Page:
Tara: The Sri Lankan Deity At The British Museum- by Shannine Daniel
The histories of nations and civilizations are contained in the art, architecture and artefacts of their people — however, colonial interventions have resulted in so many of these pieces of history being removed and moved far away from their places of origin. Sri Lanka is no stranger to this; many of the island’s ancient treasures have been carried off across the seas to Britain, or to the homelands of other colonisers.
One such artefact is a gold-plated statue of the goddess Tara, who is revered in both Buddhist and Hindu beliefs. The British Museum in London is the current home of this statue, one of Sri Lanka’s most special and sacred antiques.
A Goddess Of Mercy And Compassion
Tara was venerated in Buddhism as the goddess of mercy and compassion, and one who represented both the spiritual and sensual aspects of life. Statues of Tara, like the Sri Lankan one at the British Museum, would have been used by worshippers as a focus for meditation on the qualities of mercy and compassion.
These statues are likely to have been housed in temples in Sri Lanka, and other parts of South Asia, alongside those of Tara’s male counterpart, the bodhisattva Avalokiteshvara. Bodhisattvas are beings who reached enlightenment, or nirvana, but turned back out of compassion, so that they can help others escape the cycle of death, rebirth and suffering.
A statue of the bodhisattva Avalokiteshvara at the Kushtarajagala Viharaya in Weligama. Image credit: 22weligambay.com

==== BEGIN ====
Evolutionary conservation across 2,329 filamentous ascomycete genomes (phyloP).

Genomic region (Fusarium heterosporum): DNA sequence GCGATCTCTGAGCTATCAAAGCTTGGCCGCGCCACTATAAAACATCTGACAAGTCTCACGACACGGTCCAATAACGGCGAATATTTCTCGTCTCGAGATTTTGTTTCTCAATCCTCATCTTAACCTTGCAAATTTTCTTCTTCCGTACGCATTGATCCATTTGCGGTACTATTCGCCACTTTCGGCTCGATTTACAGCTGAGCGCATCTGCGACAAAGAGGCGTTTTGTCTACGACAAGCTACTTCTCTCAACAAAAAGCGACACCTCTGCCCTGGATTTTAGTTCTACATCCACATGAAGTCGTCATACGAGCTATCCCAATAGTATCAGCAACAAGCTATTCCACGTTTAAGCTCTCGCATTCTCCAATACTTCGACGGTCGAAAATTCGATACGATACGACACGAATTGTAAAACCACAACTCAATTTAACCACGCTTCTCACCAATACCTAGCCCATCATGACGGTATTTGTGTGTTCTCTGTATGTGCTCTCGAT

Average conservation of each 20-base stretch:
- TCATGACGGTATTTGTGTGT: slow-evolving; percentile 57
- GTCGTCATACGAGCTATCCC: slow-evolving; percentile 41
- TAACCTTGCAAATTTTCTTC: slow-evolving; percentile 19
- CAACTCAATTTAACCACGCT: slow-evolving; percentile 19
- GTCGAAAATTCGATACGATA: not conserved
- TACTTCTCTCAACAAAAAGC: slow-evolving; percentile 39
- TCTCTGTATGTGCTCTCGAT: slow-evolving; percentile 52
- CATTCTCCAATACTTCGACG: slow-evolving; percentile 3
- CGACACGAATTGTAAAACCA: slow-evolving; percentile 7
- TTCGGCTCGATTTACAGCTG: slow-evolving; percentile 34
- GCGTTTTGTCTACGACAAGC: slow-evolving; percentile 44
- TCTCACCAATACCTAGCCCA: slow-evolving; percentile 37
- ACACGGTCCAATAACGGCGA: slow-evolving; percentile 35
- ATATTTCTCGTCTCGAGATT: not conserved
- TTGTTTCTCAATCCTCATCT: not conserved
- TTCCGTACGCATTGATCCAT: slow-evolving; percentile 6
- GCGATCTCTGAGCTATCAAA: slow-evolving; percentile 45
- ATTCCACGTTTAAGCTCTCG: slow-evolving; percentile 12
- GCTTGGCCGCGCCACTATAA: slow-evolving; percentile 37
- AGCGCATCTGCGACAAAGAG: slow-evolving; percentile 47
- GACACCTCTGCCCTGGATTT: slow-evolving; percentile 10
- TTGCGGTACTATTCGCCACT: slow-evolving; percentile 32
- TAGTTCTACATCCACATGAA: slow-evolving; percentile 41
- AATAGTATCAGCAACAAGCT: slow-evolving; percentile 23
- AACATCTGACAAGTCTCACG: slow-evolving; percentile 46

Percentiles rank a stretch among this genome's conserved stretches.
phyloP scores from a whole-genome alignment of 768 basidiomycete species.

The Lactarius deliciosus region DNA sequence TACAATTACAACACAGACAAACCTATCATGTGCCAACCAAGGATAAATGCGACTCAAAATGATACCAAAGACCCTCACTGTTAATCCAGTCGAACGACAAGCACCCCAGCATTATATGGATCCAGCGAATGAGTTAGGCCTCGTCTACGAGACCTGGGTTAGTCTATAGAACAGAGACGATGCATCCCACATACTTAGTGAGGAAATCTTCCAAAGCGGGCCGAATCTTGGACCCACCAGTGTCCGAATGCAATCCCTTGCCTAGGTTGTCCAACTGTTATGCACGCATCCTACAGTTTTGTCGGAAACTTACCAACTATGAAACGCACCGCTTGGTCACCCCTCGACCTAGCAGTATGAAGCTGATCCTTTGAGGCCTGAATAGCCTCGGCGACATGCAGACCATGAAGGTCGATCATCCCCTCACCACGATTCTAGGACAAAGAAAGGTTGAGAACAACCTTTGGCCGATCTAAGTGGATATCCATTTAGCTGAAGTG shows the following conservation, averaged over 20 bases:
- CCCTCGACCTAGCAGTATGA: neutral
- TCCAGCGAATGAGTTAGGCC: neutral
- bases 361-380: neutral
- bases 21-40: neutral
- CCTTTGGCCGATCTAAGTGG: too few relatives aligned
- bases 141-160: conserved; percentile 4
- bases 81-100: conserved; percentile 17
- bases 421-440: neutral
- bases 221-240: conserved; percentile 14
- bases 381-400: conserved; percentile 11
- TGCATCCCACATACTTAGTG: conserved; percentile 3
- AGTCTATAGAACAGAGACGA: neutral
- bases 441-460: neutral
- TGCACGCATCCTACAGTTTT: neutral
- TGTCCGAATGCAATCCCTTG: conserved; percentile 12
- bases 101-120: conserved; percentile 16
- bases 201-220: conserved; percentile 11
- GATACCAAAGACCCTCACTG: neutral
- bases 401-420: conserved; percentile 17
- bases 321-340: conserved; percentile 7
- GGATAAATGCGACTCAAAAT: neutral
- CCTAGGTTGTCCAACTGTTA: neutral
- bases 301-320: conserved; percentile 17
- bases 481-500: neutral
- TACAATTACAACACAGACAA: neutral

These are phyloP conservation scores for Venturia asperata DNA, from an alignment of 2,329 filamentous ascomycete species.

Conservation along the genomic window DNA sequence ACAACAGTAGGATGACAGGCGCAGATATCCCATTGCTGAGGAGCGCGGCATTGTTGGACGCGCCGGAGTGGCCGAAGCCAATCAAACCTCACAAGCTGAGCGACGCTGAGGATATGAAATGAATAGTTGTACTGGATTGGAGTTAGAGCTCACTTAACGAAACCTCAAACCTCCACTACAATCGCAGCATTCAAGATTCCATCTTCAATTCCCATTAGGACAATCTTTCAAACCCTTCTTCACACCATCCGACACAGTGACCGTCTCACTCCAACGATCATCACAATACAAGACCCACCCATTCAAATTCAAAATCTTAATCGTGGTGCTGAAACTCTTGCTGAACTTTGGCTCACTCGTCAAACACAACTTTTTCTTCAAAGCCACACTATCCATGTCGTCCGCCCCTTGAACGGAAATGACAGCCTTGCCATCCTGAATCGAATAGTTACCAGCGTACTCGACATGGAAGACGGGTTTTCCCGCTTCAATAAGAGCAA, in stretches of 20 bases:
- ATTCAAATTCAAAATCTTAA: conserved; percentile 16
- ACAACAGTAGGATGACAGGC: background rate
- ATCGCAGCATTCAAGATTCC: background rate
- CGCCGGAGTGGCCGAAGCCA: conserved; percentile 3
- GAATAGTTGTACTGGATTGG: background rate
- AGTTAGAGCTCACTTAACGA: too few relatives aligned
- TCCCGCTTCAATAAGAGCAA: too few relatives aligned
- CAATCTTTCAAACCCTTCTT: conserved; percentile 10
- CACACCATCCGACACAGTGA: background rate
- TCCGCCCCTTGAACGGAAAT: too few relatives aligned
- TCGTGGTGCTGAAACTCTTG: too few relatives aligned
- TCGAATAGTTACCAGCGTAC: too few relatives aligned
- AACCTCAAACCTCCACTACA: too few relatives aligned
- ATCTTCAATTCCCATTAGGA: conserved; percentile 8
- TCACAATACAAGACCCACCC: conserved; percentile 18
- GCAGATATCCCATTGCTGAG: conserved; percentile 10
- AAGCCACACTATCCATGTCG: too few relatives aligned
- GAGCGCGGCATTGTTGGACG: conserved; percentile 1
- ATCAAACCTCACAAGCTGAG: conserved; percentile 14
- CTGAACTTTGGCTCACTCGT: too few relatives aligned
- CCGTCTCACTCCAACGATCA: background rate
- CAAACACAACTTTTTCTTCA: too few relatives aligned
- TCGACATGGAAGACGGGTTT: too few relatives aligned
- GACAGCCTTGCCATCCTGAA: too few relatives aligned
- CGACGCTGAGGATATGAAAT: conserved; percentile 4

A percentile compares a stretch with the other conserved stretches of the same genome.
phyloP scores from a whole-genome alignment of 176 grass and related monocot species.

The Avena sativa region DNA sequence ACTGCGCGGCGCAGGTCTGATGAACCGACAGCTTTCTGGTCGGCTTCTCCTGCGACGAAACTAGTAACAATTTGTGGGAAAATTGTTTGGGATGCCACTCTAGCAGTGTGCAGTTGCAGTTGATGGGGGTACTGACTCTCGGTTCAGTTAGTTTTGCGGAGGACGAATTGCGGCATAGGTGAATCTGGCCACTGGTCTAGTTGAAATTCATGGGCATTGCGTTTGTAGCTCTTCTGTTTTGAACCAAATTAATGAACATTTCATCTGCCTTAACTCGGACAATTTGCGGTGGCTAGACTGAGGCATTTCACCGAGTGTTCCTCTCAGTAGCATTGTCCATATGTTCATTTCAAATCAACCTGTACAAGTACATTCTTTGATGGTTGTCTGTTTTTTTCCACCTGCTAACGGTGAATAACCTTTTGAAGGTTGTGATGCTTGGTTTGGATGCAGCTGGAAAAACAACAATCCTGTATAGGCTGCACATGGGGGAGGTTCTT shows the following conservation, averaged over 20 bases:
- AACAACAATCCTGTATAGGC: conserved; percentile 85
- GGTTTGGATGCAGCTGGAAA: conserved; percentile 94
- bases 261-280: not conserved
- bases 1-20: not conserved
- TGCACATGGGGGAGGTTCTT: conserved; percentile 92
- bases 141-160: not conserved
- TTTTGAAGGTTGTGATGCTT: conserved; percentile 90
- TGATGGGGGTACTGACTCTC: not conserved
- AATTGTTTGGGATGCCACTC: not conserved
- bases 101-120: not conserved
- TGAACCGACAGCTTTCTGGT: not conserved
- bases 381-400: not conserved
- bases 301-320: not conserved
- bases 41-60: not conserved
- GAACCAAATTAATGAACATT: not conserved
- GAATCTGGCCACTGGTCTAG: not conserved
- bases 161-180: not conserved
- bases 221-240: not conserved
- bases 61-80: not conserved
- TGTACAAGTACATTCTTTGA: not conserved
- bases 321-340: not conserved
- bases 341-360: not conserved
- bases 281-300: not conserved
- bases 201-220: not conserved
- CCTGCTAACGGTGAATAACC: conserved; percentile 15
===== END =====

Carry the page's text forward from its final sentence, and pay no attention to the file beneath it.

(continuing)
Historians believe that the worshipping of Tara perhaps began around the 6th century AD. Like Avalokiteshvara, Tara was also believed to be a bodhisattva, and it was the influence of Mahāyāna Buddhism from India that encouraged the worshipping of bodhisattvas in Sri Lanka. It has been suggested that statues of bodhisattvas were erected in the Anuradhapura kingdom during King Mahasen’s reign. The goddess Tara is only one example of a female bodhisattva and statues of other female bodhisattvas, too, have been discovered in Sri Lanka.
While Tara is no longer worshipped in Sri Lanka, she is still popular in countries and regions such as Nepal, Tibet and Mongolia. It is believed that the goddess came into existence from a tear of Avalokiteshvara, which fell to the ground and formed a lake. A lotus flower rose up from the waters of the lake, which opened its petals to reveal the goddess. According to some Buddhist beliefs, Tara is not only a merciful and compassionate deity, but also a protector of navigation and earthly travel as well as a guide to spiritual travel along the path to enlightenment.
A Statue To Embody Beauty And Grace
The statue of Tara that is currently in the British Museum was cast in bronze and plated in gold. It depicts the goddess with her right hand held in a gesture known as varadamudra — the gesture of granting a wish, or offering blessings. While the goddess’s upper body is naked up to the waist, a sarong-like garment is draped along her hips, concealing her lower body.
Although it is difficult to determine exactly when and where the statue may have been sculpted, some scholars date it back to somewhere between the 8th and 10th centuries. It is 143cm in height, without its plinth, and it is believed that the statue was skillfully designed to depict what would have been perceived as the epitome of feminine beauty and grace. Cavities found on parts of the statue suggest that it was originally decorated with gems — including one large gemstone on the crown that adorns the goddess’s head — which, over time, may have been lost, or perhaps stolen. Some also believe that the goddess was once depicted to be holding a lotus flower in her left hand.